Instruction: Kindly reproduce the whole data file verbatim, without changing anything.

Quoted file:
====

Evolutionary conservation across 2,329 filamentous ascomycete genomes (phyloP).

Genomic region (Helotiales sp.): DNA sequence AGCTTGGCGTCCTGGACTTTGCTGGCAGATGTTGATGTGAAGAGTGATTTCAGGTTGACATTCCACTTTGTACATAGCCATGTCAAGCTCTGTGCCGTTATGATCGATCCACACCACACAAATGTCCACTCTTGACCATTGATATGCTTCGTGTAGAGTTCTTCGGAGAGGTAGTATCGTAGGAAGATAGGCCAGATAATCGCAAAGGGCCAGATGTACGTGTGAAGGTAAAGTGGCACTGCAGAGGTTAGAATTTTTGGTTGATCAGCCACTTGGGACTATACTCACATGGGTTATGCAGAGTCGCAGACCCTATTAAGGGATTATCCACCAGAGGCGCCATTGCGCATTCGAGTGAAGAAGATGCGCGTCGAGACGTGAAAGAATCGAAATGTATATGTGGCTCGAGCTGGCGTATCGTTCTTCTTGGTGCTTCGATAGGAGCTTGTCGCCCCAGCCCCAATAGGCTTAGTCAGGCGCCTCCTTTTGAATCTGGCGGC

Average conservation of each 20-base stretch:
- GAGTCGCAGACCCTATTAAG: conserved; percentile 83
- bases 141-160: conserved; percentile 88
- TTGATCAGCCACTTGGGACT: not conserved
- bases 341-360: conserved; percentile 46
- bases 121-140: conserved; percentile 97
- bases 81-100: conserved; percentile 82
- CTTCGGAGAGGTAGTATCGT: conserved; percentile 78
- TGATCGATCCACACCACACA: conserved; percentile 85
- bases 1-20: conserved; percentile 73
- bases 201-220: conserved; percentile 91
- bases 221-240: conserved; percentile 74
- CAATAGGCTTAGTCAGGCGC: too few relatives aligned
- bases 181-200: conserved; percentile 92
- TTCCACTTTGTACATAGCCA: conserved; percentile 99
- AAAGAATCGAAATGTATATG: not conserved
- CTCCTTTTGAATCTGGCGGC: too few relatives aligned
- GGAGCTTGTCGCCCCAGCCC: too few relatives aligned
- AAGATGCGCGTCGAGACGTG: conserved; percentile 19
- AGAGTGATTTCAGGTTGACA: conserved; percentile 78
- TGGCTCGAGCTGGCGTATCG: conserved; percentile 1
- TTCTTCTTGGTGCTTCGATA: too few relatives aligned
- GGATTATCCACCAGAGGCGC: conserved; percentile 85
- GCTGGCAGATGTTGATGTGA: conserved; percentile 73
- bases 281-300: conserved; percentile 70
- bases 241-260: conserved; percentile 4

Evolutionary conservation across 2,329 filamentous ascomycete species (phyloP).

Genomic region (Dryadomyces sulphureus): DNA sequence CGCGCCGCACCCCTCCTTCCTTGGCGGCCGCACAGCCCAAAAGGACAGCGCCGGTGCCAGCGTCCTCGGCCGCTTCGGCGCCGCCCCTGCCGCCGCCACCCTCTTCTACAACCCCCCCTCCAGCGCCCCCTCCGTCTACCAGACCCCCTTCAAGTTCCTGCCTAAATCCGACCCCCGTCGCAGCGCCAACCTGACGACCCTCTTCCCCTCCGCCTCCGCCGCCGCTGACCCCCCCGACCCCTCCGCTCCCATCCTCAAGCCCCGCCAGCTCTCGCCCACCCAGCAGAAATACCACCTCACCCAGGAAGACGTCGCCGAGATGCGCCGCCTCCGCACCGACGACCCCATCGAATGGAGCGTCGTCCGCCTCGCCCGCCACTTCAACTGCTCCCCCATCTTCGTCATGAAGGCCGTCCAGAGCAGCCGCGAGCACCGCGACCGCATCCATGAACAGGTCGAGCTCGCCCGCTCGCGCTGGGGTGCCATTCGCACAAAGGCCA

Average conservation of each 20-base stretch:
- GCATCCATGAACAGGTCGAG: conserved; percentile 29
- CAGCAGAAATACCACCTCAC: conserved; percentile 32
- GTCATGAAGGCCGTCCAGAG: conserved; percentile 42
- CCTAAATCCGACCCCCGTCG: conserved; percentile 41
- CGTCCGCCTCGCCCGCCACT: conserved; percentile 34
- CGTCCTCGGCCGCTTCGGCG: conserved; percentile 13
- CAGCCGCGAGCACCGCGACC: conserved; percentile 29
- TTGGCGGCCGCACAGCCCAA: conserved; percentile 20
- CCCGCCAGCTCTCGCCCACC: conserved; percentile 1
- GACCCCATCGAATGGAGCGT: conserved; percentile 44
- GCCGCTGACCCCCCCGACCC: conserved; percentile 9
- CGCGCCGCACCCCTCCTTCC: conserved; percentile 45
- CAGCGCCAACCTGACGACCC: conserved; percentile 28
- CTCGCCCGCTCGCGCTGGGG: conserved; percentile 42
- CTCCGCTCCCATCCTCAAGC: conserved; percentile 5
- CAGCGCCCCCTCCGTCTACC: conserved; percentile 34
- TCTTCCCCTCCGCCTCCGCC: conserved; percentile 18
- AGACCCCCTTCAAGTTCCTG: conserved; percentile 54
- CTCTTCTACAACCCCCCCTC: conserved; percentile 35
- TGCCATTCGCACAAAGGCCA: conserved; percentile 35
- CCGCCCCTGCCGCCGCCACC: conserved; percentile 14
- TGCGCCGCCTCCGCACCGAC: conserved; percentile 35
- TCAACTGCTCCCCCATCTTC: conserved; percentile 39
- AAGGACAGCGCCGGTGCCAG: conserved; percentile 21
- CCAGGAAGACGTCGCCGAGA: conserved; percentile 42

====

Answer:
Evolutionary conservation across 2,329 filamentous ascomycete genomes (phyloP).

Genomic region (Helotiales sp.): DNA sequence AGCTTGGCGTCCTGGACTTTGCTGGCAGATGTTGATGTGAAGAGTGATTTCAGGTTGACATTCCACTTTGTACATAGCCATGTCAAGCTCTGTGCCGTTATGATCGATCCACACCACACAAATGTCCACTCTTGACCATTGATATGCTTCGTGTAGAGTTCTTCGGAGAGGTAGTATCGTAGGAAGATAGGCCAGATAATCGCAAAGGGCCAGATGTACGTGTGAAGGTAAAGTGGCACTGCAGAGGTTAGAATTTTTGGTTGATCAGCCACTTGGGACTATACTCACATGGGTTATGCAGAGTCGCAGACCCTATTAAGGGATTATCCACCAGAGGCGCCATTGCGCATTCGAGTGAAGAAGATGCGCGTCGAGACGTGAAAGAATCGAAATGTATATGTGGCTCGAGCTGGCGTATCGTTCTTCTTGGTGCTTCGATAGGAGCTTGTCGCCCCAGCCCCAATAGGCTTAGTCAGGCGCCTCCTTTTGAATCTGGCGGC

Average conservation of each 20-base stretch:
- GAGTCGCAGACCCTATTAAG: conserved; percentile 83
- bases 141-160: conserved; percentile 88
- TTGATCAGCCACTTGGGACT: not conserved
- bases 341-360: conserved; percentile 46
- bases 121-140: conserved; percentile 97
- bases 81-100: conserved; percentile 82
- CTTCGGAGAGGTAGTATCGT: conserved; percentile 78
- TGATCGATCCACACCACACA: conserved; percentile 85
- bases 1-20: conserved; percentile 73
- bases 201-220: conserved; percentile 91
- bases 221-240: conserved; percentile 74
- CAATAGGCTTAGTCAGGCGC: too few relatives aligned
- bases 181-200: conserved; percentile 92
- TTCCACTTTGTACATAGCCA: conserved; percentile 99
- AAAGAATCGAAATGTATATG: not conserved
- CTCCTTTTGAATCTGGCGGC: too few relatives aligned
- GGAGCTTGTCGCCCCAGCCC: too few relatives aligned
- AAGATGCGCGTCGAGACGTG: conserved; percentile 19
- AGAGTGATTTCAGGTTGACA: conserved; percentile 78
- TGGCTCGAGCTGGCGTATCG: conserved; percentile 1
- TTCTTCTTGGTGCTTCGATA: too few relatives aligned
- GGATTATCCACCAGAGGCGC: conserved; percentile 85
- GCTGGCAGATGTTGATGTGA: conserved; percentile 73
- bases 281-300: conserved; percentile 70
- bases 241-260: conserved; percentile 4

Evolutionary conservation across 2,329 filamentous ascomycete species (phyloP).

Genomic region (Dryadomyces sulphureus): DNA sequence CGCGCCGCACCCCTCCTTCCTTGGCGGCCGCACAGCCCAAAAGGACAGCGCCGGTGCCAGCGTCCTCGGCCGCTTCGGCGCCGCCCCTGCCGCCGCCACCCTCTTCTACAACCCCCCCTCCAGCGCCCCCTCCGTCTACCAGACCCCCTTCAAGTTCCTGCCTAAATCCGACCCCCGTCGCAGCGCCAACCTGACGACCCTCTTCCCCTCCGCCTCCGCCGCCGCTGACCCCCCCGACCCCTCCGCTCCCATCCTCAAGCCCCGCCAGCTCTCGCCCACCCAGCAGAAATACCACCTCACCCAGGAAGACGTCGCCGAGATGCGCCGCCTCCGCACCGACGACCCCATCGAATGGAGCGTCGTCCGCCTCGCCCGCCACTTCAACTGCTCCCCCATCTTCGTCATGAAGGCCGTCCAGAGCAGCCGCGAGCACCGCGACCGCATCCATGAACAGGTCGAGCTCGCCCGCTCGCGCTGGGGTGCCATTCGCACAAAGGCCA

Average conservation of each 20-base stretch:
- GCATCCATGAACAGGTCGAG: conserved; percentile 29
- CAGCAGAAATACCACCTCAC: conserved; percentile 32
- GTCATGAAGGCCGTCCAGAG: conserved; percentile 42
- CCTAAATCCGACCCCCGTCG: conserved; percentile 41
- CGTCCGCCTCGCCCGCCACT: conserved; percentile 34
- CGTCCTCGGCCGCTTCGGCG: conserved; percentile 13
- CAGCCGCGAGCACCGCGACC: conserved; percentile 29
- TTGGCGGCCGCACAGCCCAA: conserved; percentile 20
- CCCGCCAGCTCTCGCCCACC: conserved; percentile 1
- GACCCCATCGAATGGAGCGT: conserved; percentile 44
- GCCGCTGACCCCCCCGACCC: conserved; percentile 9
- CGCGCCGCACCCCTCCTTCC: conserved; percentile 45
- CAGCGCCAACCTGACGACCC: conserved; percentile 28
- CTCGCCCGCTCGCGCTGGGG: conserved; percentile 42
- CTCCGCTCCCATCCTCAAGC: conserved; percentile 5
- CAGCGCCCCCTCCGTCTACC: conserved; percentile 34
- TCTTCCCCTCCGCCTCCGCC: conserved; percentile 18
- AGACCCCCTTCAAGTTCCTG: conserved; percentile 54
- CTCTTCTACAACCCCCCCTC: conserved; percentile 35
- TGCCATTCGCACAAAGGCCA: conserved; percentile 35
- CCGCCCCTGCCGCCGCCACC: conserved; percentile 14
- TGCGCCGCCTCCGCACCGAC: conserved; percentile 35
- TCAACTGCTCCCCCATCTTC: conserved; percentile 39
- AAGGACAGCGCCGGTGCCAG: conserved; percentile 21
- CCAGGAAGACGTCGCCGAGA: conserved; percentile 42